A charismatic right-wing leader who refuses to recognize his electoral defeat, boycotts the inauguration ceremony of his successor and refrains from intervening when his supporters attack the seat of government: Brazil followed the example of the UNITED STATES.
When he was in power, Jair Bolsonaro was directly inspired by Donald Trump, willingly adopting the nickname “Trump of the Tropics”.
Like the former US president, the Brazilian leader relied on the conservative religious right, defense of carrying guns, disdain for the LGBT+ community, rejection of mainstream political discourse and media, and love of the flag and crowds.
It is therefore not a surprise that after his defeat on October 30 against left-wing candidate Luiz Ignacio Lula da Silva, Mr. Bolsonaro has followed the path traced by Donald Trump after his own against Joe Biden in 2020.
After sowing doubts about the legitimacy of the electoral count for months, he never admitted having lost the election and watched without reacting as his supporters ransacked the seat of government before reluctantly publishing a call for calm.
Even the dates of the uprisings are almost identical: January 6 in Washington and January 8 in Brasilia, although in the Brazilian case Mr. Bolsonaro had already been replaced, while Donald Trump was still president.
The parallel goes as far as the institutions: like the United States, Brazil has a Supreme Court, a Senate, a House of Representatives, a presidency endowed with significant powers, a federal system with states headed by governors and a capital is not controlled by any federal state.
“We have gone from being the beacon of freedom and democracy, to inspiring America and exporting insurrections,” conservative American political commentator Charlie Sykes told MSNBC.
“It’s not a wishful thinking. The role that Trumpism has played in all of this is obvious,” he added.
– Florida in common –
The impression of déjà vu was striking on Sunday.
As in the assault on the U.S. Capitol two years ago, law enforcement was overwhelmed by insurgents who, with national flags slung, ransacked the offices of senior leaders and symbols of power, filming each other with relish.
And the similarities go even further.
When they were both in power, Jair Bolsonaro was received by Donald Trump at the White House, but especially at his residence in Mar-a-Lago, Florida.
It is also in this state in the south-east of the United States that the former Brazilian president went, two days before the end of his mandate, to settle in the property of a former martial arts champion, José Aldo, in Orlando.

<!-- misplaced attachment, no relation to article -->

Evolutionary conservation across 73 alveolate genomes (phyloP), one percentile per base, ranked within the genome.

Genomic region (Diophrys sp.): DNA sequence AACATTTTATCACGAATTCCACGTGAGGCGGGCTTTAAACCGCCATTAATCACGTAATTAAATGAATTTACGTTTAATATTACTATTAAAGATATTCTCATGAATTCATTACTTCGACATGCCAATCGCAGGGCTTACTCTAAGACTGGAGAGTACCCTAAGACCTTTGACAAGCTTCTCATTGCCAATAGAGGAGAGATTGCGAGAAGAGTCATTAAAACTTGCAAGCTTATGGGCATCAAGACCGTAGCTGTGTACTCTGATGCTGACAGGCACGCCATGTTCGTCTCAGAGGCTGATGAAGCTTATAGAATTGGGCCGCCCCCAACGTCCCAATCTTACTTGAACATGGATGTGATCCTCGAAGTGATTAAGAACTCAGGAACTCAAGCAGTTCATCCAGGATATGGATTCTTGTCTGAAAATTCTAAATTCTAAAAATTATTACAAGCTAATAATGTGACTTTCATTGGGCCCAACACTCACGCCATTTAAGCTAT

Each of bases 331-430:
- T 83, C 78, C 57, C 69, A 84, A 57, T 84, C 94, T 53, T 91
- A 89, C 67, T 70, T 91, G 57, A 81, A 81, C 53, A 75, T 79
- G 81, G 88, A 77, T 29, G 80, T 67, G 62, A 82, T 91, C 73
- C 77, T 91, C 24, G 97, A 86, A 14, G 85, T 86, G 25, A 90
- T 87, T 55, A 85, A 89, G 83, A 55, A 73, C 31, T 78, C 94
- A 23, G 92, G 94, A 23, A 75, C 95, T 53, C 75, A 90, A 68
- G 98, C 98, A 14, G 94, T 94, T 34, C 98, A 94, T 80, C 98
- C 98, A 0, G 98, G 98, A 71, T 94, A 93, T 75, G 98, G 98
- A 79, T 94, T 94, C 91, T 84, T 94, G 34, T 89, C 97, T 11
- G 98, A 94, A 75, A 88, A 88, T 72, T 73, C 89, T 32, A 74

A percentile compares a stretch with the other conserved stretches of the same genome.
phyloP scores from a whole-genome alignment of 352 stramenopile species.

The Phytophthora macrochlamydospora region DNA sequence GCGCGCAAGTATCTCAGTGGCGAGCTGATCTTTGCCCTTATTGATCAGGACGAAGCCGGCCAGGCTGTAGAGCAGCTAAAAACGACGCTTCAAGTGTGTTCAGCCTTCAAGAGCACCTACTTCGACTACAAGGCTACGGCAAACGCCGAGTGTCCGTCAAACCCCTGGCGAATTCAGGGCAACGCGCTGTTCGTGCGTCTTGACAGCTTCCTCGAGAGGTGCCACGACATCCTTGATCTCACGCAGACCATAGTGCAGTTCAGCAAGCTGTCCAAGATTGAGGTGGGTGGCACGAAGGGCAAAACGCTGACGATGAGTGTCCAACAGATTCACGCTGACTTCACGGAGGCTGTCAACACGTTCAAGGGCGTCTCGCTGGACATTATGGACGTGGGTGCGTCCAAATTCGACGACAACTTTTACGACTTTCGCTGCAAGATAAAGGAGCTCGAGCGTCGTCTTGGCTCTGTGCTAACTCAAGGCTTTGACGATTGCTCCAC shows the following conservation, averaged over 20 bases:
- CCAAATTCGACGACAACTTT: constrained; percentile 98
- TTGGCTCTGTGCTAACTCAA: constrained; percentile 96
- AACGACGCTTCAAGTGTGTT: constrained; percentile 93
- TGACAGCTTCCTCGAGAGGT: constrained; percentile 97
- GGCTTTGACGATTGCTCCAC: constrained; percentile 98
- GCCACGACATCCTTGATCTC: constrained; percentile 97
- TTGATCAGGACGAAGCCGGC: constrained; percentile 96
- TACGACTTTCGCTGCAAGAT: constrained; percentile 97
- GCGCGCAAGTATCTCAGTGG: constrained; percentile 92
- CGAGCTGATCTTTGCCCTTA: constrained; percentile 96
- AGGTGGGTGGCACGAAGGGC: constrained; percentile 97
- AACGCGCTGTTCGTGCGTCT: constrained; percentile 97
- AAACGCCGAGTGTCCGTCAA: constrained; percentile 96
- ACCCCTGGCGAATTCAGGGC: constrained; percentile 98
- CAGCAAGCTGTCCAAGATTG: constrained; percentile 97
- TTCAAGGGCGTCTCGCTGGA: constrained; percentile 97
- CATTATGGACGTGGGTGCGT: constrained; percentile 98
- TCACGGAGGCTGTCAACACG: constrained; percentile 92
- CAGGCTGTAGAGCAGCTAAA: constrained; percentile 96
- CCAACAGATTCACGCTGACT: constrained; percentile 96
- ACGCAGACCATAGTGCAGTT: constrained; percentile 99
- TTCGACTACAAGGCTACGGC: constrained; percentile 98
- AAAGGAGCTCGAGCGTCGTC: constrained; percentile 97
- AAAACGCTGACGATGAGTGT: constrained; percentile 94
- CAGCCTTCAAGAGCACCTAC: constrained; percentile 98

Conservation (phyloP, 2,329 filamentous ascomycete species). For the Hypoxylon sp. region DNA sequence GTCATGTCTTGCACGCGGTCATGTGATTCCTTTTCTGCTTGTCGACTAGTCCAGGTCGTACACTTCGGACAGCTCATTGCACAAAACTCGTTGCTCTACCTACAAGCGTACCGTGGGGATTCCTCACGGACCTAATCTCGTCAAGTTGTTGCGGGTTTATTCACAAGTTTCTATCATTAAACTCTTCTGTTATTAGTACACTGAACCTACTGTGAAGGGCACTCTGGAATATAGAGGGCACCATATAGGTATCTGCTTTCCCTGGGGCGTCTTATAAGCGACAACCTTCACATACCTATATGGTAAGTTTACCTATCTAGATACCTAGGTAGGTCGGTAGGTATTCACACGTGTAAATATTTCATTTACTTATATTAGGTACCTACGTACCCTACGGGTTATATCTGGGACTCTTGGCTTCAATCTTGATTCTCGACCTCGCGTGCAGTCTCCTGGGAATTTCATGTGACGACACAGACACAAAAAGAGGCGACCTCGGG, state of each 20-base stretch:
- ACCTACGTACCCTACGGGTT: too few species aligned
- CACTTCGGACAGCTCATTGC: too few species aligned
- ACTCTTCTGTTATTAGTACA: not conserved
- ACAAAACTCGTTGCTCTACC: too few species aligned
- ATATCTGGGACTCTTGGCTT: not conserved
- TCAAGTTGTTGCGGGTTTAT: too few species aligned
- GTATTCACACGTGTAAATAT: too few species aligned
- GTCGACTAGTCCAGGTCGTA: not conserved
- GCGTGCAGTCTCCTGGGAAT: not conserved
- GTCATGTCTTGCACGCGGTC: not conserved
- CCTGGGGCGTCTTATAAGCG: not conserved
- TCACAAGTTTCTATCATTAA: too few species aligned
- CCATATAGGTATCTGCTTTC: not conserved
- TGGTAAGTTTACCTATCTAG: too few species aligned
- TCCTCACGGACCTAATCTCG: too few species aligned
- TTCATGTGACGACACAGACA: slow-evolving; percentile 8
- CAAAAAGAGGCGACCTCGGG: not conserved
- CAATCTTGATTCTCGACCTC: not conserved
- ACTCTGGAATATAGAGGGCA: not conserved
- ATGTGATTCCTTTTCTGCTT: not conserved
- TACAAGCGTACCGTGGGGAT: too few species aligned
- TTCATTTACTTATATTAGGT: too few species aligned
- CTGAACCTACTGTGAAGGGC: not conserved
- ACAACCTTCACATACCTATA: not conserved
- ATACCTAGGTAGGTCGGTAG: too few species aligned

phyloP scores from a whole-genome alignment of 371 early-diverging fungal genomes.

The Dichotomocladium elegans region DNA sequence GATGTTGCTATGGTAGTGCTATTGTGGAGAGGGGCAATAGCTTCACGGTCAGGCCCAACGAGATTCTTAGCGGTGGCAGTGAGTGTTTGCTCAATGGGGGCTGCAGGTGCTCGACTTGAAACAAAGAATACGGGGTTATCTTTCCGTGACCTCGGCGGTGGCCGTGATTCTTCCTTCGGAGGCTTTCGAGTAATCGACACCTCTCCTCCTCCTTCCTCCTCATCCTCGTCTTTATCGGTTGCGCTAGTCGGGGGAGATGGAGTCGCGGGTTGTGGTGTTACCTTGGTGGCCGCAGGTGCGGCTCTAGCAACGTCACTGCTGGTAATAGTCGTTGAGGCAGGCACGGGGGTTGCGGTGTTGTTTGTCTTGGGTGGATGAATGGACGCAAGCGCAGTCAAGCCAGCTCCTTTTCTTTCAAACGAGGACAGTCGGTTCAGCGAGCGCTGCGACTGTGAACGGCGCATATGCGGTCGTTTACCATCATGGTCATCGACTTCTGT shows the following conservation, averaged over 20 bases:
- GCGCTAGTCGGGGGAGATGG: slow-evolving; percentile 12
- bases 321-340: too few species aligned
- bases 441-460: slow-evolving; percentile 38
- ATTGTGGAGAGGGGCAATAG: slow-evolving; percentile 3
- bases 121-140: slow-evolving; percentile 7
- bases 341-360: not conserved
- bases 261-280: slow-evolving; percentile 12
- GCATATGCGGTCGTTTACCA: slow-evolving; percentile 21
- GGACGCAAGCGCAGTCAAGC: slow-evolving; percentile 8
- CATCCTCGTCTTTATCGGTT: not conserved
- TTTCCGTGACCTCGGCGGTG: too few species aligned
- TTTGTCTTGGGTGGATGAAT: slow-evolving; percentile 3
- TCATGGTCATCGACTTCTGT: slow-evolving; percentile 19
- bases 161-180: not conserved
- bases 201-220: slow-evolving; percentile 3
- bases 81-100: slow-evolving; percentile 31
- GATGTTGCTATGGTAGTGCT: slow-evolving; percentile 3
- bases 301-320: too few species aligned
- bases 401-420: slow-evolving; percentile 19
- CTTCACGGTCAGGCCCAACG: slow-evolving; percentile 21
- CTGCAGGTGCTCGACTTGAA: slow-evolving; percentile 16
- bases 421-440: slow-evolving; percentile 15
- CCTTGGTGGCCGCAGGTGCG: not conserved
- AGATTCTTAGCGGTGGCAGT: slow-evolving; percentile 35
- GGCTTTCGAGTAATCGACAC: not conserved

According to several media, Mr. Bolsonaro, who has serious consequences from the stabbing attack which almost cost him his life in September 2018, was hospitalized there on Monday after feeling severe abdominal pain.
Like Donald Trump, who promotes his family to attract a younger electorate, Jair Bolsonaro highlights his son Eduardo, who has been invited to speak at ultra-conservative rallies in the United States and, according to the Washington Post, has even met Mr. Trump at Mar-a-Lago after his father’s defeat.
The ties between the two men continued after the departure of Donald Trump from the White House. Steve Bannon, the former éminence grise of the American billionaire, sentenced to four months in prison for refusing to cooperate with the parliamentary inquiry into the assault on the Capitol, has been closely associated with the disinformation campaigns of the Bolsonaro clan on the results of the Brazilian presidential election.
Affirming that there is “no better person in this world” than Edouardo Bolsonaro or his father, Steve Bannon declared in November that the voting machines used in Brazil would be used to “steal the election”. On Sunday, he praised the insurgents on social media.
Another close associate of Trump, his adviser Jason Miller, was briefly arrested at Brasilia airport in 2021 after meeting Mr. Bolsonaro and participating in the Brazilian edition of the Conservative Political Action Conference (CPAC), a forum first created in the United States.
“What is happening in Brazil is a global event,” Steve Bannon told the Washington Post after Mr. Bolsonaro’s electoral defeat. It is a movement that “goes beyond the Bolsonaros, that goes beyond Trump”.